While the list of verbs includes "use, develop, manufacture, sell," and so forth, one verb is left out: export. Much of HR 850 IH deals with export of encryption products. S 854 IS is silent on export restraints.

S 854 IS also prohibits the federal government from mandating key escow or key recovery. (Sec. 201(b).) HR 850 IH also prohibits the states from doing this.

S 854 IS also contains a long section dealing with assistance to law enforcement.

Status. This bill was introduced on April 21, 1999. No action has been taken.

Legislative History with Links to Related Materials.

HR 2616, the Encryption for the National Interest Act.

Sponsor. Rep. Porter Goss (R-FL). Original Cosponsors. Julian Dixon (D-CA), Jerry Lewis (R-CA), Michael Castle (R-DE), Sherwood Boehlert (R-NY), Charles Bass (R-NH), Jim Gibbons (R-NV), Ray LaHood (R-IL), Heather Wilson (R-NM), Sanford Bishop (D-GA), Norman Sisisky (D-VA), Gary Condit (D-CA), Alcee Hasting (D-FL), Benjamin Gilman (R-NY), Mike Oxley (R-OH), Cliff Stearns (R-FL).

Summary. This is a bill which is sponsored by, and reflects the views of, Representatives who oppose efforts to liberalize encryption export restraints, and guarantee Americans encryption rights. It is vastly different from HR 850.

On its face, there is some language in the bill that encryption proponents would appreciate. For example, on the domestic use issue, Section 102 provides: "Except as otherwise provided by this Act or otherwise provided by law, it shall be lawful for any person within any State and for any United States person to use any encryption product, regardless of encryption algorithm selected, encryption bit length chosen, or implementation technique or medium used."

However, what is important is what is missing. There is no language providing that it is lawful to produce, transfer, or sell any encryption products. Nor is there any requirement that any government systems be interoperable with encryption products that lack key escrow, backdoor access, or some access to the plaintext of encrypted data.

Another aspect of the bill is that it lacks any express requirement that encryption products provide for key escrow or backdoor access. However, the bill leaves the government plenty of opportunity to assure that most encryption products actually used will provide for government access to the plaintext of encrypted data.

For example, Section 201 and Section 203 provide that the government may require government agencies and those who do business with the government to allow backdoor access. It provides: "The President may require as a condition of any contract by the Government with a private sector vendor that any encryption product used by the vendor in carrying out the provisions of the contract with the Government include features and functions that enable the timely decryption of encrypted data, including communications, or timely access to plaintext, by an authorized party without the knowledge or cooperation of the person using such encryption products or services."

Also, nothing in the bill prevents the government from using software products that are not interoperable with software products that lack government backdoor access. This enables government agencies to deprive people from interacting with the government online if they do not use software products that provide access to plaintext.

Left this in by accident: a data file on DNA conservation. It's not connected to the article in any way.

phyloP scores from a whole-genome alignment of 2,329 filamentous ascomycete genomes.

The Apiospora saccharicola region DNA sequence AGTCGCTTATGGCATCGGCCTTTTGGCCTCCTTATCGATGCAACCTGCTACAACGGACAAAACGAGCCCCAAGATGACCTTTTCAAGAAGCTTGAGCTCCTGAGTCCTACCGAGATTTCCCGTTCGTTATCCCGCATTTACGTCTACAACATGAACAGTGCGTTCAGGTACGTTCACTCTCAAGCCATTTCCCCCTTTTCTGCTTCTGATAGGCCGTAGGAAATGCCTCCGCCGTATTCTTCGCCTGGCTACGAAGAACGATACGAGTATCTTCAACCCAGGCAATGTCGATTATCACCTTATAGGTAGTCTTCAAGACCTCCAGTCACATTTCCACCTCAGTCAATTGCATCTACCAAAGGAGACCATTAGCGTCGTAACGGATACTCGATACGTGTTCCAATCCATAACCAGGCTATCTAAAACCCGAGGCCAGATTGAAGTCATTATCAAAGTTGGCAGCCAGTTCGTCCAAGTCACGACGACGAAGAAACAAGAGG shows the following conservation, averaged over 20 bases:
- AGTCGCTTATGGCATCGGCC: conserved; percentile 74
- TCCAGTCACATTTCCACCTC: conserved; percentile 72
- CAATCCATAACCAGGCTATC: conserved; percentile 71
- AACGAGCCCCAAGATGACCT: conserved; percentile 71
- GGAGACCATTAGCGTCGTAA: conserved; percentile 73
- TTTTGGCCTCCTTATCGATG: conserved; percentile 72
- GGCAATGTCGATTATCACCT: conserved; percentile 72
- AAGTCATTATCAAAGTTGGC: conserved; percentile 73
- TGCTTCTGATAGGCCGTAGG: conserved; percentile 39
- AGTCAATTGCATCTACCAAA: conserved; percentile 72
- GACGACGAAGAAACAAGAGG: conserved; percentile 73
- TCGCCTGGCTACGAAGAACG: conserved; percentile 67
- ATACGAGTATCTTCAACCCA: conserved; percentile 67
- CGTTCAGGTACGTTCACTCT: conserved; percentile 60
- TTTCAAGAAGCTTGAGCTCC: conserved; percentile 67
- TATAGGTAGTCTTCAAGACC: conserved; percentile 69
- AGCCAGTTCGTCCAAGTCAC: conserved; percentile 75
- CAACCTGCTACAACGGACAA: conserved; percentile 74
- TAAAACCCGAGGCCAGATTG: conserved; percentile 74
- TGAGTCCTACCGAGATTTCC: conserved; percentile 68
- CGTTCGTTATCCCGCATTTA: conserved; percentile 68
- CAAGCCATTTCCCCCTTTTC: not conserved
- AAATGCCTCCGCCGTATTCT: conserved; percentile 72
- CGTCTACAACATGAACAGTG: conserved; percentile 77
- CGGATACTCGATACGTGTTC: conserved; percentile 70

The argument that proponents of encryption rights have advanced at Congressional hearings on HR 850 and S 798 is this. Americans will eventually need to interact online with both the government and entities that do business with the government. If they cannot do so with software products that do not allow access to plaintext, they will choose products that allow access. These products will become the industry standard. And the government will have achieved its goal of getting backdoor access, without a bill that actually mandates it.

Moreover, much of the bill deals with procedures to be followed by the government to gain access to plaintext or decryption information. (A court order is required.) Of course, this presumes that Americans will be using encryption products that allow access to plaintext. That is, that the government will succeed in compelling the widespread use of products that allow backdoor access.

The bill also addresses at length encryption export restraints. It lacks the relief provided by HR 850, or even that contained in S 798.

Finally, civil rights groups will take exception to a provision in the bill criminalizing certain uses of encryption. The new Section 2801 makes it a crime for "Whoever knowingly uses encryption in furtherance of the commission of a criminal offense for which the person may be prosecuted in a district court of the United States".  The maximum penalty for the first offense is five years.

This is very broad. First, the furtherance offense can be any federal offense, no matter how minor. Administration officials who have testified before Congressional committees have repeatedly claimed that their concerns are terrorists, drug lords, and pedophiles. The bill does not limit its criminal sanctions to the use of encryption in connection with terrorism, drug dealing, or sex crimes.

Second, one need not be convicted of the furtherance offense (or even charged). Indeed, one need not even meet all of the elements of any other criminal offense. It need only be "in furtherance of the commission".

Status. This bill was introduced on July 27, 1999.

Legislative History with Links to Related Materials.

Tech Law Journal Stories, 1999